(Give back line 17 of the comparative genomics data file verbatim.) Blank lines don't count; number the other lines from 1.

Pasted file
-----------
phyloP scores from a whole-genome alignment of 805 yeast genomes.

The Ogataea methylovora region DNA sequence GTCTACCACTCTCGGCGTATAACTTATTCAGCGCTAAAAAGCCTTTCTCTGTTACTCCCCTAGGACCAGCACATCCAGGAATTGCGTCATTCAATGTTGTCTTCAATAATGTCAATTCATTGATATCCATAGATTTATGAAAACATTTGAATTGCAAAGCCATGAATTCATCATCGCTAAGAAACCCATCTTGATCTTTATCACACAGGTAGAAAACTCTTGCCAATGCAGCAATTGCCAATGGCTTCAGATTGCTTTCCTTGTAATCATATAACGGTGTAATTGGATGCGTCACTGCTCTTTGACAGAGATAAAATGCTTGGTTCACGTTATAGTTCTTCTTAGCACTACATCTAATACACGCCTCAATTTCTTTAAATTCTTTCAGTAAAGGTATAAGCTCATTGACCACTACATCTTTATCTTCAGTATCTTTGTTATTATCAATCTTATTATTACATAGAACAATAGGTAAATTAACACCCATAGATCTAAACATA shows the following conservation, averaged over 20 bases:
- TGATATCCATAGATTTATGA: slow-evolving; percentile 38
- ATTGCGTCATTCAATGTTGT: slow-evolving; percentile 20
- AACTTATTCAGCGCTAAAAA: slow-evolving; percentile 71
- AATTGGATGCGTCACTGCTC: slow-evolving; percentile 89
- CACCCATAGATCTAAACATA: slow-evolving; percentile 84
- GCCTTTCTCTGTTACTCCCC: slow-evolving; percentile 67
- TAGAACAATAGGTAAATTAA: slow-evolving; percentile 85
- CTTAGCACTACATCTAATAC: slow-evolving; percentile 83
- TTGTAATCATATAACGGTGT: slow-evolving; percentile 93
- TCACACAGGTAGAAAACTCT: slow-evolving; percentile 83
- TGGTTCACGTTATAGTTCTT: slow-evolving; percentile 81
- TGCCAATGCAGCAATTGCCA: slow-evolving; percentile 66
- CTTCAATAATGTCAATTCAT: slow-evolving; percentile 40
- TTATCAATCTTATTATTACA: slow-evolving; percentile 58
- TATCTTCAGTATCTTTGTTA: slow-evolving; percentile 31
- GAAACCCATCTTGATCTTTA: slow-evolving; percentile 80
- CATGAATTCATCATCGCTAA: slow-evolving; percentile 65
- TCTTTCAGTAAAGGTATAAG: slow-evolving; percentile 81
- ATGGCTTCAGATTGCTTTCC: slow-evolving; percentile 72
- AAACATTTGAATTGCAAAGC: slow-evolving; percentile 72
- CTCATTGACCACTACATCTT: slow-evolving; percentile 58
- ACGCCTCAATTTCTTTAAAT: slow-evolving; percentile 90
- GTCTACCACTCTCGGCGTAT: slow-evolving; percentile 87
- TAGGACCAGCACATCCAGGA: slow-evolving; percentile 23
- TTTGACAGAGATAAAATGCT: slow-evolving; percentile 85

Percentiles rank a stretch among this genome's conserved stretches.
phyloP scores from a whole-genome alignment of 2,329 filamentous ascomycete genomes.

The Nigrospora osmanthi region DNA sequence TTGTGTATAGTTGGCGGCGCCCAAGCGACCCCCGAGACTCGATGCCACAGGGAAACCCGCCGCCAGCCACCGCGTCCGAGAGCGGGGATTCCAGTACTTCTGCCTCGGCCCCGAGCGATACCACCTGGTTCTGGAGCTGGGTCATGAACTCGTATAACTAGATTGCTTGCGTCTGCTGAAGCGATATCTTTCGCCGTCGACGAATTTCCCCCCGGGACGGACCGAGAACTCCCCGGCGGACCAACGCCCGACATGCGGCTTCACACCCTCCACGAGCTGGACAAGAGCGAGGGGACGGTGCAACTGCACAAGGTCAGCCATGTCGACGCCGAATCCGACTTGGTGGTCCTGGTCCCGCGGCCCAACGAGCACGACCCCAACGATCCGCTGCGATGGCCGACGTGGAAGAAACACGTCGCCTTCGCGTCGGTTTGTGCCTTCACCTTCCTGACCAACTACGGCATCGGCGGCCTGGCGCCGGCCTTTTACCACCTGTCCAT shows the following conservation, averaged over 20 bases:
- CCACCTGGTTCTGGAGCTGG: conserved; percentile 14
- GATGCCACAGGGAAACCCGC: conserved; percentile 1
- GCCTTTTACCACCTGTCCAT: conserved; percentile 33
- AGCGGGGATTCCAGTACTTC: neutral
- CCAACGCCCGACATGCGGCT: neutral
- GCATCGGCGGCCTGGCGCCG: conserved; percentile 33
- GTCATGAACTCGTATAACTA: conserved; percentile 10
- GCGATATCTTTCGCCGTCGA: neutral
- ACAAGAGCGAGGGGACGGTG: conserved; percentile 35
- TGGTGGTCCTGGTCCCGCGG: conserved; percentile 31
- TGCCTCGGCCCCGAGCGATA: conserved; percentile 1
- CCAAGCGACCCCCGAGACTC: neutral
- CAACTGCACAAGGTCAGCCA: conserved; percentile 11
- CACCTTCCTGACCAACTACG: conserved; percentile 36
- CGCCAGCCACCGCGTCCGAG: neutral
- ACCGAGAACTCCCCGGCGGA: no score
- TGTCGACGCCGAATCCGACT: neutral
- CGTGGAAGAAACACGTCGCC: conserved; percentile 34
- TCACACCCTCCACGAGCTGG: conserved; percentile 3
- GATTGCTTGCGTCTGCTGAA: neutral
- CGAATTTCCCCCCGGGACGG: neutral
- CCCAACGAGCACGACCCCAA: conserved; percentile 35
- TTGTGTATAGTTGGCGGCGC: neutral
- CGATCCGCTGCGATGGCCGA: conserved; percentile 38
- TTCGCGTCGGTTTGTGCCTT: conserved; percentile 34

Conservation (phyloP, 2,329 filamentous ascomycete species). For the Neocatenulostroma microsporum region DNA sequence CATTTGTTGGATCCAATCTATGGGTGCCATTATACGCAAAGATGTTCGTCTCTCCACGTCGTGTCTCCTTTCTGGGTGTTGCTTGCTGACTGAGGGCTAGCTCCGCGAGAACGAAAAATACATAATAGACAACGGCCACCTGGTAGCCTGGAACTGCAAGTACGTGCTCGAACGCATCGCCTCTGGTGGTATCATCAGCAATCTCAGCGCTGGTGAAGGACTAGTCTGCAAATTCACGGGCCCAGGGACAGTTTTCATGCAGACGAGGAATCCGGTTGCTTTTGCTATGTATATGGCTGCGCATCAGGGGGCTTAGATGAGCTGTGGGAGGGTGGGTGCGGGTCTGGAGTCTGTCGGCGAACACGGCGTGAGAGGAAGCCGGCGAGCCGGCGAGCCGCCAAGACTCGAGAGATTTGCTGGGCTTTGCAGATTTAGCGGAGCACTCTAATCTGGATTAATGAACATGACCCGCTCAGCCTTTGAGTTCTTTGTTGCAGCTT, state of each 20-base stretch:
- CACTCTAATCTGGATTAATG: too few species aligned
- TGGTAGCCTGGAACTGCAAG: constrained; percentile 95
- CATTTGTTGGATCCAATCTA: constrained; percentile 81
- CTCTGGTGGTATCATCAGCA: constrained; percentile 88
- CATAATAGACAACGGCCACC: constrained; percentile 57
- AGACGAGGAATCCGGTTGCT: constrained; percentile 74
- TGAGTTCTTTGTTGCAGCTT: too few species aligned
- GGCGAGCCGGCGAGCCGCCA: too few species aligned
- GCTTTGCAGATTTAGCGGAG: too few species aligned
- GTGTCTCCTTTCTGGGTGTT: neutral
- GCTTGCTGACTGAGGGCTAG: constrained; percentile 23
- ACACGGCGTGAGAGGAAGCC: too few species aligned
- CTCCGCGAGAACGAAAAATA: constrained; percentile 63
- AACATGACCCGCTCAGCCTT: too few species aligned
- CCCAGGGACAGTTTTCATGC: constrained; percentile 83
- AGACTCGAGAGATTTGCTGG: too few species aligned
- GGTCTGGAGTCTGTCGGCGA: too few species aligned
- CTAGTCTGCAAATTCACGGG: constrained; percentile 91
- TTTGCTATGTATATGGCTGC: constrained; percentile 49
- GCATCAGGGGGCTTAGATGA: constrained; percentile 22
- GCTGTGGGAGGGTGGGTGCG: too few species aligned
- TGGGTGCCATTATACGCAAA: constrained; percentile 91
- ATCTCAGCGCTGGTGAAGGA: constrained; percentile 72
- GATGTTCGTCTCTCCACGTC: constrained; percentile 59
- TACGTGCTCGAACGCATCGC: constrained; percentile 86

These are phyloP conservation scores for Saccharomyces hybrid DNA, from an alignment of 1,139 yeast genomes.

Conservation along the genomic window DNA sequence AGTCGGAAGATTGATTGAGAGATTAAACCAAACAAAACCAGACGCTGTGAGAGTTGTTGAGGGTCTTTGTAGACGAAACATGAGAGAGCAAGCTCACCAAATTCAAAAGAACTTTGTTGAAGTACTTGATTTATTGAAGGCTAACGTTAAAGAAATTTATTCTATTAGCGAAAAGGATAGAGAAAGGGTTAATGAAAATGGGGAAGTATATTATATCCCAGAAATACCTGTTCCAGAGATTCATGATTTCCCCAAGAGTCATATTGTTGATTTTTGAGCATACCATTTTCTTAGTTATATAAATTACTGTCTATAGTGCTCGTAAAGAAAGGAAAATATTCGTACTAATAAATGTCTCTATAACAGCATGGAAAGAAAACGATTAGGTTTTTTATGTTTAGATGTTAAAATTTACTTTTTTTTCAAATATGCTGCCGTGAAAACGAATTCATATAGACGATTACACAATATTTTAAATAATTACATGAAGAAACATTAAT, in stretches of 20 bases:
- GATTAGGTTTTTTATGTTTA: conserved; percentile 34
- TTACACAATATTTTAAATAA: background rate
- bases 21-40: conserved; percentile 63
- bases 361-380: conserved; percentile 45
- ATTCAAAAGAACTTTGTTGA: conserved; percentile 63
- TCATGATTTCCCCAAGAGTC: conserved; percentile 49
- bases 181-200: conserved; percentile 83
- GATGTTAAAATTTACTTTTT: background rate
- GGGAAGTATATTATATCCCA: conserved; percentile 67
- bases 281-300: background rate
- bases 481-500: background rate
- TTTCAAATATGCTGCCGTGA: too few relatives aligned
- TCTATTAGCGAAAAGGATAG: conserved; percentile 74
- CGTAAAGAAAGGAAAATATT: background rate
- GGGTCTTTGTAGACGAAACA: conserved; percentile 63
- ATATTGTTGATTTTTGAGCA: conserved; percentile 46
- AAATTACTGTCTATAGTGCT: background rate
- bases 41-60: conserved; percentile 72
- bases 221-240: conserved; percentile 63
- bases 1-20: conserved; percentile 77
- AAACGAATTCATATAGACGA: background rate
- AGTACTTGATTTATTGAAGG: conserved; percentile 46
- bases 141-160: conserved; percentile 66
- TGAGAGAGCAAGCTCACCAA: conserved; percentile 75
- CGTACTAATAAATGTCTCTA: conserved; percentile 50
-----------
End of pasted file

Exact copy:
- TATCTTCAGTATCTTTGTTA: slow-evolving; percentile 31